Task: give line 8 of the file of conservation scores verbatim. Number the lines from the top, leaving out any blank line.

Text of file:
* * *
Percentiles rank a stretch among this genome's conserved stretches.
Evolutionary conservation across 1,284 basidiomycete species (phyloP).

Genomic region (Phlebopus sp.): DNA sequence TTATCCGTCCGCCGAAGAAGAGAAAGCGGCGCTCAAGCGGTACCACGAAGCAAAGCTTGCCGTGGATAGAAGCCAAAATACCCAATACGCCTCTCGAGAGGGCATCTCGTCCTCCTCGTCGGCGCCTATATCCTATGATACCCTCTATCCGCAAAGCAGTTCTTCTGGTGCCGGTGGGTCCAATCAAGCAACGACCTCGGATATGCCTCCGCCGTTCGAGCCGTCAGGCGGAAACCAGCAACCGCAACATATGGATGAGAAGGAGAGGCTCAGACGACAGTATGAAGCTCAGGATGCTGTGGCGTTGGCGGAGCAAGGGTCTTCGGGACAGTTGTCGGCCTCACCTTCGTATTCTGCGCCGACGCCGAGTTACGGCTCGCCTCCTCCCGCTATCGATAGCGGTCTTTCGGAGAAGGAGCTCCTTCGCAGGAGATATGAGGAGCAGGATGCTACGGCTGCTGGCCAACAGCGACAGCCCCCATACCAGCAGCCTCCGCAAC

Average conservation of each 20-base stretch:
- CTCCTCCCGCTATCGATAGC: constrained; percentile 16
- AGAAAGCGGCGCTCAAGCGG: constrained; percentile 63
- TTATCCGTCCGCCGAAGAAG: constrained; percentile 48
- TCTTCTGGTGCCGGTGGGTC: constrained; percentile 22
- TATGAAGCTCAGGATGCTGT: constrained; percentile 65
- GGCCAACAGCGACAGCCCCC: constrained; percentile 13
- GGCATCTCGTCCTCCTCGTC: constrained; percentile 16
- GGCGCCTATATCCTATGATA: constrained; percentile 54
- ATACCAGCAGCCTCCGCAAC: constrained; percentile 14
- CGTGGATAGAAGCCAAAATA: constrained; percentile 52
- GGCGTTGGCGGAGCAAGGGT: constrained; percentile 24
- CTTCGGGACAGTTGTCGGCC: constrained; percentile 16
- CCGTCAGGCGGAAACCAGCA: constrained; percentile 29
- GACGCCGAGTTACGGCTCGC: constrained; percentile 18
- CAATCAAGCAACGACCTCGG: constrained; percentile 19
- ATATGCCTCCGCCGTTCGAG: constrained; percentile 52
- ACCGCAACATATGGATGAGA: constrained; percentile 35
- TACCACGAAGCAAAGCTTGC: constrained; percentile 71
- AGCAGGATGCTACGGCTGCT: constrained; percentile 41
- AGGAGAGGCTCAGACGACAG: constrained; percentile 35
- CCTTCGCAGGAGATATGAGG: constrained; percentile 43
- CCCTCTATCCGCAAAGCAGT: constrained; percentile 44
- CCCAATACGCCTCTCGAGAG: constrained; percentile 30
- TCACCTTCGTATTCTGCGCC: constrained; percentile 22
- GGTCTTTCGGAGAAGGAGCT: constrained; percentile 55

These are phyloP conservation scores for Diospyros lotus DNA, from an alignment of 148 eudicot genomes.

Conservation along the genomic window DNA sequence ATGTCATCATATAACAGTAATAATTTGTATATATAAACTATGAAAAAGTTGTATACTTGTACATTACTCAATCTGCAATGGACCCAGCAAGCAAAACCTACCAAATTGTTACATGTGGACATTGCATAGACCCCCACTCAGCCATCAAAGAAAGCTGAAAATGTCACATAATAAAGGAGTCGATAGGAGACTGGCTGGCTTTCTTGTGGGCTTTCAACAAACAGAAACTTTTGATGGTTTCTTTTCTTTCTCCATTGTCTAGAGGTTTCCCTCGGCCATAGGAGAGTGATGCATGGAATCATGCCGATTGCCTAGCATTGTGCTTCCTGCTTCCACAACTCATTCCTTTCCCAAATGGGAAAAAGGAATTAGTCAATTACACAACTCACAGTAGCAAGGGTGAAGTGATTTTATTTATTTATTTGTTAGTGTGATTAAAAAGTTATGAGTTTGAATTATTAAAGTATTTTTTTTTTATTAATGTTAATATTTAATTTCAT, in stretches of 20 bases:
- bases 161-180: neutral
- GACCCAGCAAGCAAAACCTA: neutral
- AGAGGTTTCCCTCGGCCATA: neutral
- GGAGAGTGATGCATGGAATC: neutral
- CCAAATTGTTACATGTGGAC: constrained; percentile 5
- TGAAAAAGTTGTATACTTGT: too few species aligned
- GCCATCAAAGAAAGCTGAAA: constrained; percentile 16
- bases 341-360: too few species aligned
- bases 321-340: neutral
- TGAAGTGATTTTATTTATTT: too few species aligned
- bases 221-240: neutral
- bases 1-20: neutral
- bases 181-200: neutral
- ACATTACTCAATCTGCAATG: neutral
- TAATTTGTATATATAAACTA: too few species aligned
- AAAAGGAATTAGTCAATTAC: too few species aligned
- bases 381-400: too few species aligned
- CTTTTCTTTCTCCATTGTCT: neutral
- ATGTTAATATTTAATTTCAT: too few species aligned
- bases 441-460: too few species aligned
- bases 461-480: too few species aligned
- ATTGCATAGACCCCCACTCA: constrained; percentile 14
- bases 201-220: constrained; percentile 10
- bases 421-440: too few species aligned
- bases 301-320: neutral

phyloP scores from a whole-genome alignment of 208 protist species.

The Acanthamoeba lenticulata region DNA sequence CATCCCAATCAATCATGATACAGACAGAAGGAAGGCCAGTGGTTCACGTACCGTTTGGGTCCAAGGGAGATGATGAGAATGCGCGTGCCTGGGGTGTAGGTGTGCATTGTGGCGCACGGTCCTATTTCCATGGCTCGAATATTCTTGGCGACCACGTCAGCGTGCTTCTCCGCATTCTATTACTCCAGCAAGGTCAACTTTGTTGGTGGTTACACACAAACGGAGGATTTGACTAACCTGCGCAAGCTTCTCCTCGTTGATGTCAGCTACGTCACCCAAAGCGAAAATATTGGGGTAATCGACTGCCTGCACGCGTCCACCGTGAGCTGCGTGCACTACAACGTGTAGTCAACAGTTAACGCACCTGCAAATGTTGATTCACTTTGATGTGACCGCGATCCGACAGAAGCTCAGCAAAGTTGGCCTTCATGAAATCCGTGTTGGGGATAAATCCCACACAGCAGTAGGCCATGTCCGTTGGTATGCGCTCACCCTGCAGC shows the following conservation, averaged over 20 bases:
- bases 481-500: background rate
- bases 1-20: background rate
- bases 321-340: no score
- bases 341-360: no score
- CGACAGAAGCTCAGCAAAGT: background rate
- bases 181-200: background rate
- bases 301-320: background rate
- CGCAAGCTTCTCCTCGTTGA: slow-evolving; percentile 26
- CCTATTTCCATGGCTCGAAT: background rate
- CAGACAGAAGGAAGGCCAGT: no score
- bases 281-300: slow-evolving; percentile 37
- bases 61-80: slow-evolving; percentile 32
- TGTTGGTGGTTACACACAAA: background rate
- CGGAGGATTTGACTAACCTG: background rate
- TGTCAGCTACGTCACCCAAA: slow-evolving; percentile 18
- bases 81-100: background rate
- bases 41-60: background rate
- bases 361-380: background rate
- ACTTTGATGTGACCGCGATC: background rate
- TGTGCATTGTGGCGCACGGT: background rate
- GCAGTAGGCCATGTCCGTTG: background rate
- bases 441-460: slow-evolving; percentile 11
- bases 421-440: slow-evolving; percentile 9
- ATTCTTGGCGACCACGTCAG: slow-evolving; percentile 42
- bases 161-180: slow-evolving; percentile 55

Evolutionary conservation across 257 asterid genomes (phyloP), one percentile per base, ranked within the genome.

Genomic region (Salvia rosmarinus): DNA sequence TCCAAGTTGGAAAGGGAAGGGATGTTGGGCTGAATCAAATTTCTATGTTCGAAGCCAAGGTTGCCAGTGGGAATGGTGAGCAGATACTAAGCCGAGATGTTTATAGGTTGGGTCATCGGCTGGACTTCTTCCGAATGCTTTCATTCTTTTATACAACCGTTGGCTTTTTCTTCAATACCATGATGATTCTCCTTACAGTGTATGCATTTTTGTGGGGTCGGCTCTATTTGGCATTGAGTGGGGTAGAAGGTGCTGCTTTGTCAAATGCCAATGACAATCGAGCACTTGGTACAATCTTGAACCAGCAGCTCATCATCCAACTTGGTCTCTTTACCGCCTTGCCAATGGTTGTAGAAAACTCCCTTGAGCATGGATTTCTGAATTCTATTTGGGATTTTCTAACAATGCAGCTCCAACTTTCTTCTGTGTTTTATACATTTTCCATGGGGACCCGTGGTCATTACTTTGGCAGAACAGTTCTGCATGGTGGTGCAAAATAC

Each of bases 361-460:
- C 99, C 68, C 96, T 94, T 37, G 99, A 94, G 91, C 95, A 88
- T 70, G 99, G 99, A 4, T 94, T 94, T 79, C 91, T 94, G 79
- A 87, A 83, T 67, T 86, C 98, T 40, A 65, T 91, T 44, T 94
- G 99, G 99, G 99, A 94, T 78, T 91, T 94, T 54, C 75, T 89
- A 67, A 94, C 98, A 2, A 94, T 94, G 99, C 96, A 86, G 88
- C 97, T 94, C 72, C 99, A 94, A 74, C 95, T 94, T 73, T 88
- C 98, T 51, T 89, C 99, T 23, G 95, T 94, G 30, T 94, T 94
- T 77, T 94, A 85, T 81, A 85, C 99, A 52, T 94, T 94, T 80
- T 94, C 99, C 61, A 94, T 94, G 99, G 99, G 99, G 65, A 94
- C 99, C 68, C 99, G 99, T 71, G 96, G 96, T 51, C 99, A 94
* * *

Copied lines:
- TCTTCTGGTGCCGGTGGGTC: constrained; percentile 22